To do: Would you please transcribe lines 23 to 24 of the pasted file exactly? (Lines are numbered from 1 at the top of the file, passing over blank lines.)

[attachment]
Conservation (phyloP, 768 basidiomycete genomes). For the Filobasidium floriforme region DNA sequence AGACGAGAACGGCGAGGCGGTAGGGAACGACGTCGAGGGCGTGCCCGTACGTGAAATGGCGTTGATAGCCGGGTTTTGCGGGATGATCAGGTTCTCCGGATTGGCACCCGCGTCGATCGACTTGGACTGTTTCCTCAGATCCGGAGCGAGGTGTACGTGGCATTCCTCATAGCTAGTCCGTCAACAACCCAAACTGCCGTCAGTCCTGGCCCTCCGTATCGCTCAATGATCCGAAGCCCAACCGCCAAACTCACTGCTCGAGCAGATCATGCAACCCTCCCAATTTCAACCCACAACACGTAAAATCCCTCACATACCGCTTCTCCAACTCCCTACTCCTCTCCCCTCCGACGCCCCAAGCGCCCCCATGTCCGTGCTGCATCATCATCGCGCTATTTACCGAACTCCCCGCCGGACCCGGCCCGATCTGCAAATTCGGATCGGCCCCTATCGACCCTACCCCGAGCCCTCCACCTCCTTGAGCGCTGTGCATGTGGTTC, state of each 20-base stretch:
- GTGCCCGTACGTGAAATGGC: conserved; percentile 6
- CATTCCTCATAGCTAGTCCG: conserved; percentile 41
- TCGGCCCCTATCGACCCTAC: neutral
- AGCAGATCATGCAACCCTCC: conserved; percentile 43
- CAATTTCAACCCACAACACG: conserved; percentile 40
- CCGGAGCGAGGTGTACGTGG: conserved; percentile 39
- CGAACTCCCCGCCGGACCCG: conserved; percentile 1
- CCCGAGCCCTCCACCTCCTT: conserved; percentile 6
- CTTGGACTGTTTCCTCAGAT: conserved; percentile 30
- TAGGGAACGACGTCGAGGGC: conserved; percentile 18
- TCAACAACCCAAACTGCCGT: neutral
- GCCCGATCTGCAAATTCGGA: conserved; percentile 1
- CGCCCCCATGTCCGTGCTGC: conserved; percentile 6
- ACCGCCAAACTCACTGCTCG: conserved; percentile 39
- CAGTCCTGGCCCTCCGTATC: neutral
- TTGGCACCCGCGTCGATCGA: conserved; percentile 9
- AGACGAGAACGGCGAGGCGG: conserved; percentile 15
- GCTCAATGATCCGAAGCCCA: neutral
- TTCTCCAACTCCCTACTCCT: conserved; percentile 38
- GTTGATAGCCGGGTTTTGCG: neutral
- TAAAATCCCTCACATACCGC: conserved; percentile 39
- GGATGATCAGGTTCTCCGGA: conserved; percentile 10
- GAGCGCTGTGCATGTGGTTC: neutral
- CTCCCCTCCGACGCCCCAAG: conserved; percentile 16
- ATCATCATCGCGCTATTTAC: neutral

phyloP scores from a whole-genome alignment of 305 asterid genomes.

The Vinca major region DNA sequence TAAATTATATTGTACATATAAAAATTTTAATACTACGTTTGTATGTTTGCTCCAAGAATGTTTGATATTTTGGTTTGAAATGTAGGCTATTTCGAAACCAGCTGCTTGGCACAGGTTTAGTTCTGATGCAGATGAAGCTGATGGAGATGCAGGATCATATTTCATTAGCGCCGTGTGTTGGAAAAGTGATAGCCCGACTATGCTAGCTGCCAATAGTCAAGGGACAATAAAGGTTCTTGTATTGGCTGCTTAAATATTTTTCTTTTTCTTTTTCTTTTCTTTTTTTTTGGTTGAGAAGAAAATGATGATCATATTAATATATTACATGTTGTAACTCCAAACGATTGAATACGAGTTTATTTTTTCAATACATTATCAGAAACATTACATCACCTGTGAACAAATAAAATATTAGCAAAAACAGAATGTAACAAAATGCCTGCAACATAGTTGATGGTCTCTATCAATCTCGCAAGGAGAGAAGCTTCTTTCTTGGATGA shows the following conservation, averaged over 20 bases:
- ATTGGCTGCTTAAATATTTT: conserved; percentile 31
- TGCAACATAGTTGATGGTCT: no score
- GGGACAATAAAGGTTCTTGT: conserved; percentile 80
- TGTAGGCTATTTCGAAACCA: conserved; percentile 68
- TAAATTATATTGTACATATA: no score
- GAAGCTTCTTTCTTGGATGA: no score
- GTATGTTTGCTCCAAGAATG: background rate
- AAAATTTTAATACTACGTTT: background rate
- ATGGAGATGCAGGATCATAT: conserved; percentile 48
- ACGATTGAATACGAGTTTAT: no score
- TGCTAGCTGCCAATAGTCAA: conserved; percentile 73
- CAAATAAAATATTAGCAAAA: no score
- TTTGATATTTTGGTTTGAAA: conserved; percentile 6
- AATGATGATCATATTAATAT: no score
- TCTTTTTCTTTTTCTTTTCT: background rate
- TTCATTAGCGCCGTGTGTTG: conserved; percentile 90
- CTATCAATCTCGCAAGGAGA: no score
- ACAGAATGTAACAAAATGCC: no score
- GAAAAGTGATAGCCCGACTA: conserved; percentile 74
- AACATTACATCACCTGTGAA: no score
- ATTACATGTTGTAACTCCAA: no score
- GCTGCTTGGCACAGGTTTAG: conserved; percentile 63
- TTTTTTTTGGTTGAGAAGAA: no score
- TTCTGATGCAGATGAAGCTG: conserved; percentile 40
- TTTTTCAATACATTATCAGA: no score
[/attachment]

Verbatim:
- GGATGATCAGGTTCTCCGGA: conserved; percentile 10
- GAGCGCTGTGCATGTGGTTC: neutral